Along a similar line as the 'colorless hybrid' spells lie the excitable evokers of Lorwyn and Morningtide. By paying the evoke cost, you're still playing the spell, so Manaplasm will get the full +5/+5 boost for Glarewielder. Spitebellows works just like a Flame Javelin here (and is fine on its own.) I knew I'd hit the jackpot when I found Briarhorn, though. Hello massive power boost!
Another card I added was Inner-Flame Igniter, just in case you couldn't find any pump spells.
After rounding the deck off with mana acceleration, here's where I wound up.
This is only Standard, of course. One of the best blocks ever for alternate play costs sadly just rotated out, but in Extended the various suspend spells would be worth a try. The basic set of red and green time counter tickers should suffice (Greater Gargadon, Search for Tomorrow, Rift Bolt) but I would personally be excited about finding a use for Cyclical Evolution. Other possible adds could be War Elemental, which could develop the already-present Elemental theme in there. If you do decide to go with more Elementals, Primal Beyond (which I almost included) should be an auto-add.
Mycoloth is the final rare creature with devour that I have left to talk about. All the rest were carefully tossed into the Endrek Sahr, Master Breeder deck from last week. Now, if you wanted, Mycoloth would be perfectly fine there: It makes more tokens for devouring purposes and can be transmuted for with Brainspoil. However, I believe Mycoloth fits well enough with a forgotten Dissension mechanic that I'm going to build a deck around this interaction. I'm sure I'm not the first to consider pairing Mycoloth with graft, the lovely +1/+1 counter based ability reserved for the Simic population (who, if I recall correctly, has a certain synergistic Ooze of their own.) Now, you cannot stack any triggers here, since the devour ability is an "as" comes into play effect, unlike graft, which has the more common "when" within it. However, as Ravnica Block drafters knew too well, token creation and graft go hand in hand, making bigger tokens by downsizing your graft guys. Mycoloth is perfect here, by both making said tokens and wasting all your depleted grafters.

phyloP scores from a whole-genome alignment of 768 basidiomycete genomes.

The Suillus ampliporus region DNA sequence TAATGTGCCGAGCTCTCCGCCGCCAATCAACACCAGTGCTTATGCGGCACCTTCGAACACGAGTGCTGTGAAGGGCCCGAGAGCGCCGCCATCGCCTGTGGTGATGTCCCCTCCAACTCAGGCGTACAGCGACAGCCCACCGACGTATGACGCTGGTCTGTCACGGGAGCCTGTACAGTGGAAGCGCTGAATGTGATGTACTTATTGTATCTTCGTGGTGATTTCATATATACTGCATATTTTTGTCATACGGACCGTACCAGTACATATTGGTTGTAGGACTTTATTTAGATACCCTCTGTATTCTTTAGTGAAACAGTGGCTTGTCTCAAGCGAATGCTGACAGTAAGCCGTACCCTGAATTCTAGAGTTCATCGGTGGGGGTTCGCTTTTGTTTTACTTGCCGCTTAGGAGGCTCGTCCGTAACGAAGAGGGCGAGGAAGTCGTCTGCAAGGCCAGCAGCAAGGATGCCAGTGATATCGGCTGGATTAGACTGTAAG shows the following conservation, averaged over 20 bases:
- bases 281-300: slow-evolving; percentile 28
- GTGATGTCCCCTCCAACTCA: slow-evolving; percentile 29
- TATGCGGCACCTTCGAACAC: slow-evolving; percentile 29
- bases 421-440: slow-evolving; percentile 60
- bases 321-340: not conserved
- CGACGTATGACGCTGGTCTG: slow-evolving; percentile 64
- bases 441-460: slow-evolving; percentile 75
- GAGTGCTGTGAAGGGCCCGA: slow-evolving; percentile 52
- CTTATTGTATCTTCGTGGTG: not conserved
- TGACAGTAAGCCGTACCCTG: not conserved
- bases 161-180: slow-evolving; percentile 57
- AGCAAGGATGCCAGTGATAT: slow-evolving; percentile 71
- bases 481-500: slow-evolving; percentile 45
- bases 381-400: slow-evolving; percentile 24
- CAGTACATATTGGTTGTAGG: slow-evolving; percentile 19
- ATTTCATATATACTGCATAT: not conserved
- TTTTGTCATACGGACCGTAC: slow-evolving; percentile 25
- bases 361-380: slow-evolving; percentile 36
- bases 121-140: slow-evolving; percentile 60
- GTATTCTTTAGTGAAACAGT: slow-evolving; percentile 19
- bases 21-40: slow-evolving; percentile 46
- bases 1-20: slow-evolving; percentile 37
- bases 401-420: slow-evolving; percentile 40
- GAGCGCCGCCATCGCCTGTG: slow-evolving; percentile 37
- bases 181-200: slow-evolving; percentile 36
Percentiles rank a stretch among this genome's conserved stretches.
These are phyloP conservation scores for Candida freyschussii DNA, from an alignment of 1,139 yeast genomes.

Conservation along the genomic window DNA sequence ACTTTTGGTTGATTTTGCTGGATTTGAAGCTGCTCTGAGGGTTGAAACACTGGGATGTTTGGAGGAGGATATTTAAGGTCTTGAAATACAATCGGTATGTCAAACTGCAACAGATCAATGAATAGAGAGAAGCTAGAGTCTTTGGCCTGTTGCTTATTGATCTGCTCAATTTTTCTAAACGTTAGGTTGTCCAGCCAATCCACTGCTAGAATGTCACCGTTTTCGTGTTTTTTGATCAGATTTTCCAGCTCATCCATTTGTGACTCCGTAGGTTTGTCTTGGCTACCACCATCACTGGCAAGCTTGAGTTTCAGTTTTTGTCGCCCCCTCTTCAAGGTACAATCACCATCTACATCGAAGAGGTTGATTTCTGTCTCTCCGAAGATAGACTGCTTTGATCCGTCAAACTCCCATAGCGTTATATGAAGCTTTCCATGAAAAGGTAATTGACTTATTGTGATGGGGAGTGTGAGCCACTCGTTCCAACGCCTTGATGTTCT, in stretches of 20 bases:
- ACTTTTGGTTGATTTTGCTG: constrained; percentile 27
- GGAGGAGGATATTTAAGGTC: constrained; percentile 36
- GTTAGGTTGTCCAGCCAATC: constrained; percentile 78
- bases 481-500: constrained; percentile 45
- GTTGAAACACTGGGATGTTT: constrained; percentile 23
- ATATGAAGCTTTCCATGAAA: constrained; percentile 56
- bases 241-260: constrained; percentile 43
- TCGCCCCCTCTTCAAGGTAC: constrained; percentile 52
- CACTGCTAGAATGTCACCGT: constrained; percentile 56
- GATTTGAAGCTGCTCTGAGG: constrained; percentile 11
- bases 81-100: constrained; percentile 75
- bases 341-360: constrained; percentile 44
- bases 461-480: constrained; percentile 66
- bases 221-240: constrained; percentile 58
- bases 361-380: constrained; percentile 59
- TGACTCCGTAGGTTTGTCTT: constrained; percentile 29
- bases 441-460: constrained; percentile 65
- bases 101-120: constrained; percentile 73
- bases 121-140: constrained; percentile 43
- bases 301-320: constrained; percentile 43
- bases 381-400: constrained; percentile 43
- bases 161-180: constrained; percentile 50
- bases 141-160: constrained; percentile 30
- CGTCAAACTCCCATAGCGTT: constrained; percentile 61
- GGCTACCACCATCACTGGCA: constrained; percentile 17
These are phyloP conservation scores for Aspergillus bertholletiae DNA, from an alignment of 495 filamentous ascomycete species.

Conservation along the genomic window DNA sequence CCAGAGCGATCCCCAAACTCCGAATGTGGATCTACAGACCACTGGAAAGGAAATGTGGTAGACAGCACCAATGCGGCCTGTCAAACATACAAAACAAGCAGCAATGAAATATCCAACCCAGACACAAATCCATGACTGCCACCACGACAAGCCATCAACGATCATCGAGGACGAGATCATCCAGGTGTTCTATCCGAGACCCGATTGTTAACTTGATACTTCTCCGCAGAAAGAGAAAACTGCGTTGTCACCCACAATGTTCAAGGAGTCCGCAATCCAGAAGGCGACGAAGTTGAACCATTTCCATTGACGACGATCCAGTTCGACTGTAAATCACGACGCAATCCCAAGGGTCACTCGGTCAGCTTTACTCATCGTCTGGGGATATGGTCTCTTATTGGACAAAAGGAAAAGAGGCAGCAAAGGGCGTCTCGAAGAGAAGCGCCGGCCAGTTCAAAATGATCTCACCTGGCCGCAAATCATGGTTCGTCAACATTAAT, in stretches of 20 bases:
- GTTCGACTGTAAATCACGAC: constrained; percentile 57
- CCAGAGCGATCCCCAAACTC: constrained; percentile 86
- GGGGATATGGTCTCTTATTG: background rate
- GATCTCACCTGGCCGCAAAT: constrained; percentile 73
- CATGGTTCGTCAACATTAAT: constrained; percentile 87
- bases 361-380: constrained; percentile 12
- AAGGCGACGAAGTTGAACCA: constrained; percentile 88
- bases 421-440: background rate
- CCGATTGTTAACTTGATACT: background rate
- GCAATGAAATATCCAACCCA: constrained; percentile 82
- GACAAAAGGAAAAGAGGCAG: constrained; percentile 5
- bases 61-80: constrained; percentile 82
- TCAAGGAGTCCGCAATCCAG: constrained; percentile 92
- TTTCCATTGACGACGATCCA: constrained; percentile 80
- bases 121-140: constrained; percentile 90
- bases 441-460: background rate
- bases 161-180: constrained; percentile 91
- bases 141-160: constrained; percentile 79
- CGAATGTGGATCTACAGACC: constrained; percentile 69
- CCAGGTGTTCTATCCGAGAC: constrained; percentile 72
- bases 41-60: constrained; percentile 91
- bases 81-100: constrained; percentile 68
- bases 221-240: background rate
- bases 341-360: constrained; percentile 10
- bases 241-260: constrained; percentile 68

If this isn't firing up your wacky buttons, read on. Ever since Doubling Season was printed, whenever a card that deals with both +1/+1 counters and creature tokens is printed, Magic players everywhere have an obligation to say, "That would be nuts with Doubling Season." And then they laugh, but never use the combo, citing reasons such as, "...too nuts." You know what? Doubling Season is not only totally bonkers with Mycoloth, but also with graft, so I'm using it.
Ulasht, the Hate Seed seems, to put it lightly, decent with Mycoloth. Putting it heavily is far more fun, though. After gumming up the board with tons of Saprolings, play the newly dubbed Hellion Hydra to potentially create either far more Saprolings, or a cartload of damage. When Chris Millar talked about Ulasht way, way, way back, Cloudstone Curio was a key addition to the deck, making for possible replays of Ulasht and even more tokens or eye pokes. With all the tokens being created here, returning Mycoloth for a titanic devour seems freaking awesome. Since I'm also running Firespout (mass removal is fun!) it's a wise play to devour all your guys vulnerable to the 'Spout, and then just make even more next turn.
Only running one creature with devour seems silly, so to shake things up I went with Thunder-Thrash Elder, who's both cheap and deadly. Here's a Shards only combo I've been saving: Mycoloth + Sarkhan Vol. Tokens plus Fires of Yavimaya effects sounds like great fun to me. Threatening a creature is nice if you've a devour guy in hand. And now the synergy comes full circle: Doubling Season can allow you to have 8 loyalty counters immediately on the planeswalker, meaning, yep, dragons.
Mad Hair Day
I tried to build around Kresh the Bloodbraided. Really. The problem was that I'd basically already done it, except with the arguably superior Sek'Kuar, Deathkeeper way back in my Coldsnap farewell article. Sure, Kresh gives himself potentially more +1/+1 counters, but the Orc offers consistency by creating tokens. Basically, I've already gone down that road.
Shifting borders for a second, I've received a couple emails about the Naya Week poll, stating that the Mayael the Anima deck was their true favorite, but since it wasn't completely Highlander, they felt it couldn't be the top choice. To rectify this unfortunate error (although, as always, my feelings won't be hurt if you change a couple cards in the decks; in fact, I encourage it!) here's a Standard Kresh (Elder Dragon) Highlander deck!
Don’t Mess With Kresh Standard (Elder Dragon) Highlander
Today's last activity is the Jund Week poll, and then I'll see you next week!
Which was your favorite Jund Week deck?
"The vast network of predation on Jund has actually cause some strange creatures to adapt to being eaten."